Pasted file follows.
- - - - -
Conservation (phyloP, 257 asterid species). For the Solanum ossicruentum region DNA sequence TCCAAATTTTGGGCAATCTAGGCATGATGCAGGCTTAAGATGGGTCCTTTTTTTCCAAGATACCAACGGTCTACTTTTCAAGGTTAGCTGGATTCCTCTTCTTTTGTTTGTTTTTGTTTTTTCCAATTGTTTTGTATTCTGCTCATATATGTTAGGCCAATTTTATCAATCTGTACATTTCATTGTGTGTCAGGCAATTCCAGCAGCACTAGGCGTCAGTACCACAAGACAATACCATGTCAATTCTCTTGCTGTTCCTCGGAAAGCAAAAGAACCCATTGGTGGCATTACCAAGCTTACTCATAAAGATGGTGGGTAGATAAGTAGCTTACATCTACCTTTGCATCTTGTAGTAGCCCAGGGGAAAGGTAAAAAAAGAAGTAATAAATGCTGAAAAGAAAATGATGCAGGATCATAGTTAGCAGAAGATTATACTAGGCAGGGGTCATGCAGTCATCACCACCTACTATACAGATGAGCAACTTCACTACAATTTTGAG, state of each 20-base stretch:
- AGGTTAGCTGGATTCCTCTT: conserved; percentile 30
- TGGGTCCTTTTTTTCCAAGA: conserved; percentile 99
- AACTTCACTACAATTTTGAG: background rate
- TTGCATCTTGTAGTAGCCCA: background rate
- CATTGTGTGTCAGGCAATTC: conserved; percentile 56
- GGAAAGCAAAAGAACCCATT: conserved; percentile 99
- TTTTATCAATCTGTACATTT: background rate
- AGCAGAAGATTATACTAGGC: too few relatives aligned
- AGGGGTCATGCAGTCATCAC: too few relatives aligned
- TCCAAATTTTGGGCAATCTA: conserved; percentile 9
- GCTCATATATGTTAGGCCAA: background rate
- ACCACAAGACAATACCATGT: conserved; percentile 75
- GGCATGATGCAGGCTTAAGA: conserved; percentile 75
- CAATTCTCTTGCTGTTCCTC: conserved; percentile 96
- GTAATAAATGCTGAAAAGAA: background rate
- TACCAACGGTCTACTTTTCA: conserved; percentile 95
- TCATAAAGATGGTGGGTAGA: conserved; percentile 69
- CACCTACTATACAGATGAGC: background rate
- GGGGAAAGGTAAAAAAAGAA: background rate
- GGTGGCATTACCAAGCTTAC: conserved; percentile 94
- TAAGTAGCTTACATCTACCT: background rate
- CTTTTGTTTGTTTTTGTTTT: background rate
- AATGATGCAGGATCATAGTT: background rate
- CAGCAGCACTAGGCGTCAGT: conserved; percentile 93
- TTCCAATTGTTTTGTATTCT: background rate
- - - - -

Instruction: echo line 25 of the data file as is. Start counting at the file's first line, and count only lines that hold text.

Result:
- CAGCAGCACTAGGCGTCAGT: conserved; percentile 93